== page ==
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Tips to Prepare For a Long Camping Trip

Spending time in the great outdoors has a number of benefits, which is why so many gravitate toward camping as their preferred means of relaxation. Especially in the spring and summer, when the weather is warm and water is cool, families and individuals alike will flock to campgrounds, state parks, and hiking trails to enjoy time in nature. Although these folks may seem like a happy-go-lucky bunch who fly through life without many worries, preparing for a successful camping trip is no walk in the park. There's considerable planning and preparation necessary to have all the gear to stay warm and dry and all the food and water to stay full and hydrated. If you're thinking about diving into the woodsman life, then you'll want to keep a few things in mind before you take off on your first big camping trip.

What to Bring

If you stuck a pair of long johns and a men's fleece jacket in your pack, then you're off to a good start! You will, however, need more than just practical clothes to get through your first camping trip. Most of your camping and outdoor stores might offer checklists for you to use as a guide of what to pack and what to bring in your car for a relaxing camping trip. These lists might include everything from clothes and toiletries to kitchen equipment or tools to make your campsite feel just like home. Aside from all the bells and whistles you might opt for in a car camping situation, there are seven basic items all campers should bring wherever they spend a night in nature:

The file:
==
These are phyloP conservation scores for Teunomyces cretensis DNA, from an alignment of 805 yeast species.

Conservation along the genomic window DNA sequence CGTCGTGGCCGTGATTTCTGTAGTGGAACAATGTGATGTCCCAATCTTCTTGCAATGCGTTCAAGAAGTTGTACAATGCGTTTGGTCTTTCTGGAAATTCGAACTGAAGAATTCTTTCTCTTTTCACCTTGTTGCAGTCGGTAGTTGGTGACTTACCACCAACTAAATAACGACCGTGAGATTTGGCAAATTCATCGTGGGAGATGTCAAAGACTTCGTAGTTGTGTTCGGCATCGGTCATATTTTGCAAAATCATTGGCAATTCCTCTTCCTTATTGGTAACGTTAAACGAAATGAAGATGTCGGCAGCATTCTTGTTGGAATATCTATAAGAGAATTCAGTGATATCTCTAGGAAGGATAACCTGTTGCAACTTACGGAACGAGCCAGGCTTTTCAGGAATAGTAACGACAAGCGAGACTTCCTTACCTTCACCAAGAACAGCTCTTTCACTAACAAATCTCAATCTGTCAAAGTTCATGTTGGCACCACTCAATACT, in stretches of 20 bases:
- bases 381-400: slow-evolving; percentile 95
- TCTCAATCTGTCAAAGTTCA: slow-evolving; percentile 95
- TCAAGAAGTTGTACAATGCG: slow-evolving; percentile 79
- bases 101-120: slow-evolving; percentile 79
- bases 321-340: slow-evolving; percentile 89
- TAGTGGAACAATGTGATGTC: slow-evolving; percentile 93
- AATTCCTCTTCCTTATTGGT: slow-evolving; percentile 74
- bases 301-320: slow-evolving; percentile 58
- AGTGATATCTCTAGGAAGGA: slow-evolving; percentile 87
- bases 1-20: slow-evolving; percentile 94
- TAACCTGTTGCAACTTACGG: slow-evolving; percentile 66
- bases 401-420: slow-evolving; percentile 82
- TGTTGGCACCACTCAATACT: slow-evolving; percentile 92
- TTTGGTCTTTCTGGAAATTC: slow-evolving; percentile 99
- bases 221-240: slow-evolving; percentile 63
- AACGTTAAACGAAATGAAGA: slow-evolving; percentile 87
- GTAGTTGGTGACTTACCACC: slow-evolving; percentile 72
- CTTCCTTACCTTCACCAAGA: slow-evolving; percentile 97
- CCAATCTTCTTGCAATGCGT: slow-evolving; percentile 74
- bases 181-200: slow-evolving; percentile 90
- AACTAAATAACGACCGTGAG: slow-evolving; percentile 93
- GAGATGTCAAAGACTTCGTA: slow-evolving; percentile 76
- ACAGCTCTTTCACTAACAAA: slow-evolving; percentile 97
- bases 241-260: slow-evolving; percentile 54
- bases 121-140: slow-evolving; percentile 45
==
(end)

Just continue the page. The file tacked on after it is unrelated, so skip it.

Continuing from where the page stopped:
• Warm clothes are a must, even if you're camping in the summer time in a warm region. Night time temperatures can sometimes drop unexpectedly, and you don't want to risk any negative effects of a chilly evening.
  • Extra clothes and rain gear are both a must when camping. You never know what will happen on your day hikes or outdoor excursions that might ruin or damage your clothes, so having extras is always a smart way to ensure you have clean clothes to wear. Rain gear should always be in your pack in the event a downpour sneaks up on you. This can keep you and your tent from getting soaked.
  • Always pack a roll of trash bags to collect your waste while you're camping. You want to follow the "no trace left behind" rule by bringing all of your gear and trash with you when you leave a site.
  • Means to start a fire is always nice to have in the wilderness. Despite your confidence with primitive fire making, it's still smart to bring a fire starter or some matches with you in case the flames need a little extra help to get going.